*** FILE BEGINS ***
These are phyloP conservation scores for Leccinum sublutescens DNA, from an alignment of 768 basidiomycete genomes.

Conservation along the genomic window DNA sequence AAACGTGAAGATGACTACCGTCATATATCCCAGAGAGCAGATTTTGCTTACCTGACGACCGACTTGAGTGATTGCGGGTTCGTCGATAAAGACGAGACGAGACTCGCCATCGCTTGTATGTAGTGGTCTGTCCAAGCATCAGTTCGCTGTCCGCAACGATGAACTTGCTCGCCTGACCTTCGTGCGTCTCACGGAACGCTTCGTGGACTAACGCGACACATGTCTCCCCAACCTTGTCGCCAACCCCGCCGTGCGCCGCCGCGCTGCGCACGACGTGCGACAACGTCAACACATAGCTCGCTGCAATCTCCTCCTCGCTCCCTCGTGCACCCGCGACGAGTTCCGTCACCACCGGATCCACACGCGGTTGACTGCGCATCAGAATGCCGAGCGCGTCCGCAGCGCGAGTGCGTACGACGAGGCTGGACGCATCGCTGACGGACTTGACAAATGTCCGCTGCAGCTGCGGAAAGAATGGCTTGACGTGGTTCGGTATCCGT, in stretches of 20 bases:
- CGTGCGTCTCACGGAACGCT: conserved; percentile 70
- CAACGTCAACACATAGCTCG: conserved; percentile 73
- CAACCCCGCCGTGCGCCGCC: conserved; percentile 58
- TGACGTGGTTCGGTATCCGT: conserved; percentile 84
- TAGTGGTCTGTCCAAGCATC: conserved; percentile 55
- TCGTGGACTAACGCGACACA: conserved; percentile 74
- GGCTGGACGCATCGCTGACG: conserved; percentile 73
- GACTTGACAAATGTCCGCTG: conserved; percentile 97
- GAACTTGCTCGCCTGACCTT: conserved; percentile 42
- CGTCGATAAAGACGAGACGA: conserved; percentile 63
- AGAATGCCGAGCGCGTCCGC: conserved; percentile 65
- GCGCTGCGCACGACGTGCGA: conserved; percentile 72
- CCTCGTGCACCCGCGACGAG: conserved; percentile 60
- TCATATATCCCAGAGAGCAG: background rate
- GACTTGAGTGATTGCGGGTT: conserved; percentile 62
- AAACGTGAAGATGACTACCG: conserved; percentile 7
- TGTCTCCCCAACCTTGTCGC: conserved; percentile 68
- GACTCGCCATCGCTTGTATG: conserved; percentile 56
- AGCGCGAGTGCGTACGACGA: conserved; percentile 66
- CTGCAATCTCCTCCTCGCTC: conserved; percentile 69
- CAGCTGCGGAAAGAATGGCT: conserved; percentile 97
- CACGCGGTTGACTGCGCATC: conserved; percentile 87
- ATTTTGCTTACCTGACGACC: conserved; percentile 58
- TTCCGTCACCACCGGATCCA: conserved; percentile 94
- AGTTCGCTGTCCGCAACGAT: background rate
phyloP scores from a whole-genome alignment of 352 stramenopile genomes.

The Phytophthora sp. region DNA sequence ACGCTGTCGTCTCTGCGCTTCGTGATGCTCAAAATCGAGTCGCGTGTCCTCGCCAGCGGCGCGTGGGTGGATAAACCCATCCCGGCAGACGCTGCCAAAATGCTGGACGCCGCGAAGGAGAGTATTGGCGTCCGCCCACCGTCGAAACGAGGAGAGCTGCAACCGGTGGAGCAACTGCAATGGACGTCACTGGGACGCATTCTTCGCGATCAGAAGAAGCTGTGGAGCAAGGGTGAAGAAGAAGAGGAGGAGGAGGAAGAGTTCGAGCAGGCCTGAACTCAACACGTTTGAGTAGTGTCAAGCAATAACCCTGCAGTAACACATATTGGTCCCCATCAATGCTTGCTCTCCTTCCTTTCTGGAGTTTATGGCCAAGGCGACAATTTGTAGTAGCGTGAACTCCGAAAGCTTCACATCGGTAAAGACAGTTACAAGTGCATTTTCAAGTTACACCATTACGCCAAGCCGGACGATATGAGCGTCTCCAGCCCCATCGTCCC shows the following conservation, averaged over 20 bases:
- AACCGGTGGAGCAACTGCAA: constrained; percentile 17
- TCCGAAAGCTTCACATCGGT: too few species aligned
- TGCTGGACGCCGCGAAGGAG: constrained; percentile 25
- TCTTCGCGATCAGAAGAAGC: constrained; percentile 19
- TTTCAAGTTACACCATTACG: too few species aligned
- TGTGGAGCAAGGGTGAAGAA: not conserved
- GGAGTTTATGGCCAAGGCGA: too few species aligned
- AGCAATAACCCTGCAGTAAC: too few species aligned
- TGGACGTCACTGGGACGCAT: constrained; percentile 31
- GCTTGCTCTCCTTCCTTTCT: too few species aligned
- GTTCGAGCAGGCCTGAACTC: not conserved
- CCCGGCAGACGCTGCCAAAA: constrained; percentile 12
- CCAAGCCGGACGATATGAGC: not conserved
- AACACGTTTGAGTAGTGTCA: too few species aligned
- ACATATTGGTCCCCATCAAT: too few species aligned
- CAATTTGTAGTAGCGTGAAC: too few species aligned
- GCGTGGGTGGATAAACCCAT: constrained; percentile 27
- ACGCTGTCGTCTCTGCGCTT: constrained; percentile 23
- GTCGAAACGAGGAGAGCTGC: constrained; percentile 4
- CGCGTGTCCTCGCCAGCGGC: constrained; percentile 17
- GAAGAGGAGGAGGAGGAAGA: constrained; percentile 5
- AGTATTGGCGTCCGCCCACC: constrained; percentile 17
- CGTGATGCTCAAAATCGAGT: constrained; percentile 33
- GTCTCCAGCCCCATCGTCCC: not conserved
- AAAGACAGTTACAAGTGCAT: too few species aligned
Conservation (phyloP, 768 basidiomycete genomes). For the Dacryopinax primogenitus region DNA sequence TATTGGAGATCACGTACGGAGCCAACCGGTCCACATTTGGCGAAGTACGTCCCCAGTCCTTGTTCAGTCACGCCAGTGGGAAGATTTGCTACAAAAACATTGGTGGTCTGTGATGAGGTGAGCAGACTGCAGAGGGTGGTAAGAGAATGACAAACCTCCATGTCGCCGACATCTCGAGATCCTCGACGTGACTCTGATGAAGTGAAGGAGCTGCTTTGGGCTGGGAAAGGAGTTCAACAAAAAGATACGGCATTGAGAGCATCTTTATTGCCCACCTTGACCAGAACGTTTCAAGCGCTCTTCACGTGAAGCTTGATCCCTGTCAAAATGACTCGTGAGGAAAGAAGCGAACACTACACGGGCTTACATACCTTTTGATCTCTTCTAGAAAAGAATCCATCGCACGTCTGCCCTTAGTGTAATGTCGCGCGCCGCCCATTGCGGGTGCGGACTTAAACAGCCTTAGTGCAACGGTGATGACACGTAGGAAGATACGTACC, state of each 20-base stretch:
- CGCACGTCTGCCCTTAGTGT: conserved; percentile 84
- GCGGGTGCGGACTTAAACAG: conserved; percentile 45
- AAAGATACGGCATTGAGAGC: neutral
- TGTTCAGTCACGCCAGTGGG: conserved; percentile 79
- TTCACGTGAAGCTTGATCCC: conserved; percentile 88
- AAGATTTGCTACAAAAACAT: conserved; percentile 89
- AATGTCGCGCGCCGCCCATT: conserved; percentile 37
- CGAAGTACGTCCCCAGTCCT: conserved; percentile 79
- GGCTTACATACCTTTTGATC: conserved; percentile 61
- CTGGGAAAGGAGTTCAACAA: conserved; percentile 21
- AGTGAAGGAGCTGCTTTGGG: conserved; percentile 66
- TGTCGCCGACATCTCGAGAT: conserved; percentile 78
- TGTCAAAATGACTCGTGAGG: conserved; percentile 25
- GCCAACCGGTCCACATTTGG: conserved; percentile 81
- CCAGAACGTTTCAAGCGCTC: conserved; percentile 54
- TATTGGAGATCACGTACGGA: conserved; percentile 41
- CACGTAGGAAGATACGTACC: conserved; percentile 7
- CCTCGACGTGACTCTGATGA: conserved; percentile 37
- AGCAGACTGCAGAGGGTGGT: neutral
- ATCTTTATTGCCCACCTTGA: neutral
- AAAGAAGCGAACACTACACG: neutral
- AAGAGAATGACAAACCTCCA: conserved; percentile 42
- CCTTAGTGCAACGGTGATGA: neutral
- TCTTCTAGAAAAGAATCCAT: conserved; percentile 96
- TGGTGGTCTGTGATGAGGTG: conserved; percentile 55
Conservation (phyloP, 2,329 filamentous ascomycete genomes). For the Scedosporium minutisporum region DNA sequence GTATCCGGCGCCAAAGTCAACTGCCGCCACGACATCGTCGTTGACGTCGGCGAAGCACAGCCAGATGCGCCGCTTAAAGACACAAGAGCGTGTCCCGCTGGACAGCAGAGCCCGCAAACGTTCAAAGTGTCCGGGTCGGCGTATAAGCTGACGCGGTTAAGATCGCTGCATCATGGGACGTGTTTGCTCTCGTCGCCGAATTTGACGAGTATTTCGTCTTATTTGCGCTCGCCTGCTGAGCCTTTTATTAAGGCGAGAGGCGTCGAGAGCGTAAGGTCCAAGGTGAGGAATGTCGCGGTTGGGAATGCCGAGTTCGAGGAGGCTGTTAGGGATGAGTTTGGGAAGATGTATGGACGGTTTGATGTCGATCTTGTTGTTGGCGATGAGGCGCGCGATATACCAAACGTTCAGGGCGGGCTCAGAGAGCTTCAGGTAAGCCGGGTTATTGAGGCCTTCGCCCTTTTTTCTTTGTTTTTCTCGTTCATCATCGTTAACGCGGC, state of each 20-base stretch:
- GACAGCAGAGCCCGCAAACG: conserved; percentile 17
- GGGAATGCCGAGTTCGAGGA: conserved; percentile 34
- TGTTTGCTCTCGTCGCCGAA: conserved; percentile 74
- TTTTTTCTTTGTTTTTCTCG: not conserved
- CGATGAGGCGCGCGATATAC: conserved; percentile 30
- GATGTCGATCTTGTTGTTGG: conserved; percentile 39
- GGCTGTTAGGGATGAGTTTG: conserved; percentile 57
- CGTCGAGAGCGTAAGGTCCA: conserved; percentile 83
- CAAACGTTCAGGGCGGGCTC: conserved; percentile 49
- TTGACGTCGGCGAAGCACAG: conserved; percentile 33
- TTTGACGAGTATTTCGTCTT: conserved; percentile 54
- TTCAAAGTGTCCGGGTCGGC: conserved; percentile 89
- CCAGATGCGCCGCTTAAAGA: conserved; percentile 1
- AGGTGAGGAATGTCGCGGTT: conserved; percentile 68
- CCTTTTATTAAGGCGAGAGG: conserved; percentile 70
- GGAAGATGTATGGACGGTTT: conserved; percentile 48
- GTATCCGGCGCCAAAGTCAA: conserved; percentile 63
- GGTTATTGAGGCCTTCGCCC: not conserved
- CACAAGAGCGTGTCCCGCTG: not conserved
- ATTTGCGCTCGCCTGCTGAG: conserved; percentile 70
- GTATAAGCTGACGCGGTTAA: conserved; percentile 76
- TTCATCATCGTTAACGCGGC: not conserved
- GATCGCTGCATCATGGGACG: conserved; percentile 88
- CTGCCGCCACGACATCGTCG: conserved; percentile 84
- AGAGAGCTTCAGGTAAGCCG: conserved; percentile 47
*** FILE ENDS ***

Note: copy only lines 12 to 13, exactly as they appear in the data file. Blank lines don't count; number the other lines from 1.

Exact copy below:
- CGTCGATAAAGACGAGACGA: conserved; percentile 63
- AGAATGCCGAGCGCGTCCGC: conserved; percentile 65